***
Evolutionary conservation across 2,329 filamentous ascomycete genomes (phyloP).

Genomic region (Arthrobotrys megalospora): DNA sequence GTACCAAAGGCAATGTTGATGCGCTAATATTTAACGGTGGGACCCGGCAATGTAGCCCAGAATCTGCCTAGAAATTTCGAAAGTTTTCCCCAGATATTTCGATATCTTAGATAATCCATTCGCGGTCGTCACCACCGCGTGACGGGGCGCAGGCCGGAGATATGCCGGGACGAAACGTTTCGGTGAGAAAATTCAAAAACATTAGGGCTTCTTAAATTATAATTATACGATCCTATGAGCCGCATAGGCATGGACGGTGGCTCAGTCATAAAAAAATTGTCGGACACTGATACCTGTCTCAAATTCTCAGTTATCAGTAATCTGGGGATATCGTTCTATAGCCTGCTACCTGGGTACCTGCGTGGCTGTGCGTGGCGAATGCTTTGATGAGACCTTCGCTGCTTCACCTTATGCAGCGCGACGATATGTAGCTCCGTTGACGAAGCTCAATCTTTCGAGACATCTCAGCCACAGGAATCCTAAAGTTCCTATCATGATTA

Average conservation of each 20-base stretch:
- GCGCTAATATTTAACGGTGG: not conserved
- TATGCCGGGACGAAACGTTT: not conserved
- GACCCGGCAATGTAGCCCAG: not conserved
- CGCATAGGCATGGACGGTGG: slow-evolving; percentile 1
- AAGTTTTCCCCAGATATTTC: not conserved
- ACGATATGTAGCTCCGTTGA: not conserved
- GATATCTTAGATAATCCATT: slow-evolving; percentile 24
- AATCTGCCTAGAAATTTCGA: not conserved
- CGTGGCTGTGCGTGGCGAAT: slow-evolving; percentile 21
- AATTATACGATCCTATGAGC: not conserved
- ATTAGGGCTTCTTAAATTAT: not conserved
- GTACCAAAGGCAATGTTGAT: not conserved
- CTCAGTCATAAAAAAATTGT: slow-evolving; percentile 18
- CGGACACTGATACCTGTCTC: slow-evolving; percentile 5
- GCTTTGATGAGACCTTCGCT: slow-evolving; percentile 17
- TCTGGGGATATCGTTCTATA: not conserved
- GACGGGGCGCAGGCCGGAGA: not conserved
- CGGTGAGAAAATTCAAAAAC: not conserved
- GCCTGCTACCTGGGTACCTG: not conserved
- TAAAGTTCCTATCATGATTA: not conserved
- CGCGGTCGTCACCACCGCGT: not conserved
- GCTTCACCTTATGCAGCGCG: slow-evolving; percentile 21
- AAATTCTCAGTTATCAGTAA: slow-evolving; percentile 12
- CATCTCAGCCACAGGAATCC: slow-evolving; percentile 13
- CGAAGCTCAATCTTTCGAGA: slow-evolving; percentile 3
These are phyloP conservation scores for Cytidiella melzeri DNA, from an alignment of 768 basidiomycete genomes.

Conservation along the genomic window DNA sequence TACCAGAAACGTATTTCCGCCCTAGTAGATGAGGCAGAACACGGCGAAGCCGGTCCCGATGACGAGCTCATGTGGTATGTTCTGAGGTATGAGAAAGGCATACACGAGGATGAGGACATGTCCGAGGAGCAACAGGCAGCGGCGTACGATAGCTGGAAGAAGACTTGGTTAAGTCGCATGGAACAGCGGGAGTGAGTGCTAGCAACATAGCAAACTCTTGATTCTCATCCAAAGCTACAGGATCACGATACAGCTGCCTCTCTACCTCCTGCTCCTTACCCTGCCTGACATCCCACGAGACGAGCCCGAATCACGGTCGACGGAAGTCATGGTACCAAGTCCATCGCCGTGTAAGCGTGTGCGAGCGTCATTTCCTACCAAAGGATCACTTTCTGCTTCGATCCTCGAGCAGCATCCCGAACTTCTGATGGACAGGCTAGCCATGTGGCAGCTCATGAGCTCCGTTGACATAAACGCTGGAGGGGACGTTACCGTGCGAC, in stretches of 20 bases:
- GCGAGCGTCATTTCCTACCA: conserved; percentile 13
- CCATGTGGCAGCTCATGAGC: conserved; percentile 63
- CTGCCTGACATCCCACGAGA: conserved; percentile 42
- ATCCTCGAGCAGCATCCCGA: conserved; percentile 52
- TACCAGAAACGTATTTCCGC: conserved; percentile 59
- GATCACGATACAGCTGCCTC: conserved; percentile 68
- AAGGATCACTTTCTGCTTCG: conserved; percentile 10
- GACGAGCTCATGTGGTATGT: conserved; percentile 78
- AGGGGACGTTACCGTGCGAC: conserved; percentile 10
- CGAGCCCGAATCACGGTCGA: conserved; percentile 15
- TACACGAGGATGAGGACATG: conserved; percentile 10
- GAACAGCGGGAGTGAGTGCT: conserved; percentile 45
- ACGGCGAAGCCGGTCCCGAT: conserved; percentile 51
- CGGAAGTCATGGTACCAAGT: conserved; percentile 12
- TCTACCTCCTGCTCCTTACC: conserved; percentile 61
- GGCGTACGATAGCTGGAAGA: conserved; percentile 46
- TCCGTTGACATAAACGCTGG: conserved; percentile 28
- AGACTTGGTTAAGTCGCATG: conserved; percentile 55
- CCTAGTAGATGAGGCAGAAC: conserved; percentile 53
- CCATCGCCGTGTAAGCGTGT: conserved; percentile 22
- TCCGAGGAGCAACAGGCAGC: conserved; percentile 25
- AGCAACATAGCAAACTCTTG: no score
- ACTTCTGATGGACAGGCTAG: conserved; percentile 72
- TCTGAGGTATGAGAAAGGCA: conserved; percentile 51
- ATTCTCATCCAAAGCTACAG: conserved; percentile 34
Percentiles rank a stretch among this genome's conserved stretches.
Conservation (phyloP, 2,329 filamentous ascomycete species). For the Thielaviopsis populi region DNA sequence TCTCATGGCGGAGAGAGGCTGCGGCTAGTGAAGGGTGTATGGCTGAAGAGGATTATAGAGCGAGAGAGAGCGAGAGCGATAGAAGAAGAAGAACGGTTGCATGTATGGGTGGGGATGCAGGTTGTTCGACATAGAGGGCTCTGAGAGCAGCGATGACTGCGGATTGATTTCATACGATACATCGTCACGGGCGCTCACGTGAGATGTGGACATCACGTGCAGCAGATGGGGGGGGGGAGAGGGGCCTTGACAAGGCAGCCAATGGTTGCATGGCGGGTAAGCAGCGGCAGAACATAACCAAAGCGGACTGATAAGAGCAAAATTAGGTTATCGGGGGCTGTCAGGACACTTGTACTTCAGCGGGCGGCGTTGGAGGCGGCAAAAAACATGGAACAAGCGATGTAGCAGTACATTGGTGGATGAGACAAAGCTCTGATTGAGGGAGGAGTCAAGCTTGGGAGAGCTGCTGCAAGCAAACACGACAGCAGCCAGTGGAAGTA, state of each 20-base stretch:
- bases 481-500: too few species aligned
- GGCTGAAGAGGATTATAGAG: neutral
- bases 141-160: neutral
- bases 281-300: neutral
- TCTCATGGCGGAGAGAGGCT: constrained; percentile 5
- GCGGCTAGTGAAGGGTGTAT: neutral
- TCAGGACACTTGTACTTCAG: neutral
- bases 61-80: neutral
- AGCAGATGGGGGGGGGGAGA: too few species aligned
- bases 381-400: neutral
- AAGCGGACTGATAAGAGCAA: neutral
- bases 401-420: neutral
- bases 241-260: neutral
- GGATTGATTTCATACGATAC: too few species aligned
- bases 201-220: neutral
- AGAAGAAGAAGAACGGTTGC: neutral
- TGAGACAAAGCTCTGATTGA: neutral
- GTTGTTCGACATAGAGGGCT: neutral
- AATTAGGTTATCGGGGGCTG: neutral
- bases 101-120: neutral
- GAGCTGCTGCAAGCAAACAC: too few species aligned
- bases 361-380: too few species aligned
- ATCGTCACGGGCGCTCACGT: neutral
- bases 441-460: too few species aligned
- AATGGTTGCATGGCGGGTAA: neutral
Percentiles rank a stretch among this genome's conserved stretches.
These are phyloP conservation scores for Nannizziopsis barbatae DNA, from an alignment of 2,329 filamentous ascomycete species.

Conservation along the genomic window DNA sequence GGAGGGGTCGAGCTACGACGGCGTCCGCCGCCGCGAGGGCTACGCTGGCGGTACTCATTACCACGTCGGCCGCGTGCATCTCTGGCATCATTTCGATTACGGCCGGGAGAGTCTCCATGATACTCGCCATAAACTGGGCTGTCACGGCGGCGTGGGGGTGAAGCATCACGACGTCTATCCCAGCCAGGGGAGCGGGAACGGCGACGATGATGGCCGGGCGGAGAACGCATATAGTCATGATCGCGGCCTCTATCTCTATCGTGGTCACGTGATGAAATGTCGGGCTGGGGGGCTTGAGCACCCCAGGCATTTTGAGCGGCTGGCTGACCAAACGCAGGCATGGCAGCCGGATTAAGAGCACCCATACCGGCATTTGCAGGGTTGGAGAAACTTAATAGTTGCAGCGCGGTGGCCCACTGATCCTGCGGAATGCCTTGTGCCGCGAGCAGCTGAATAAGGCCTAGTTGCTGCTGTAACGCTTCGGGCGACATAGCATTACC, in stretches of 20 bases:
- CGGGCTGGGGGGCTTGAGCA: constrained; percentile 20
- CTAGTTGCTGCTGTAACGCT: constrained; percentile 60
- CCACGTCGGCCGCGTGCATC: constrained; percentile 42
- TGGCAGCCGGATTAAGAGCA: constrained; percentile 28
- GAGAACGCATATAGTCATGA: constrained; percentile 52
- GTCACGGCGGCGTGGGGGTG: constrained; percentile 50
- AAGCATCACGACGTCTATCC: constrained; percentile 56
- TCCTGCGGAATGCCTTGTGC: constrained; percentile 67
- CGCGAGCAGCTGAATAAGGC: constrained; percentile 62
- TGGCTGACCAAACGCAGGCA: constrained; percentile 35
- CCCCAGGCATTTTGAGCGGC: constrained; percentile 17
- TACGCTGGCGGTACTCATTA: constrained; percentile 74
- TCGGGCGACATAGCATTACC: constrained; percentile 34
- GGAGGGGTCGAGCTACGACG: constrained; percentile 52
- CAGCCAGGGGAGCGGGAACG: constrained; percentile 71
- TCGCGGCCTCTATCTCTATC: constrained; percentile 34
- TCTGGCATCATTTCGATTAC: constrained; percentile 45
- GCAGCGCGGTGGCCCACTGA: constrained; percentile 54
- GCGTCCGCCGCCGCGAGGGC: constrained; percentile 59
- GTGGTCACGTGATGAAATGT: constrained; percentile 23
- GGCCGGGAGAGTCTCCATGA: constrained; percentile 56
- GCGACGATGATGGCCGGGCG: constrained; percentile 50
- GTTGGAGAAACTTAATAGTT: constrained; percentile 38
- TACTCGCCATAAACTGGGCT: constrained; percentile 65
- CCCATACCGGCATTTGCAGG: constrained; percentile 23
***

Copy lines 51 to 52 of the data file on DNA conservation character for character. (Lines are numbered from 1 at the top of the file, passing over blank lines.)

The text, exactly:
- TCCGAGGAGCAACAGGCAGC: conserved; percentile 25
- AGCAACATAGCAAACTCTTG: no score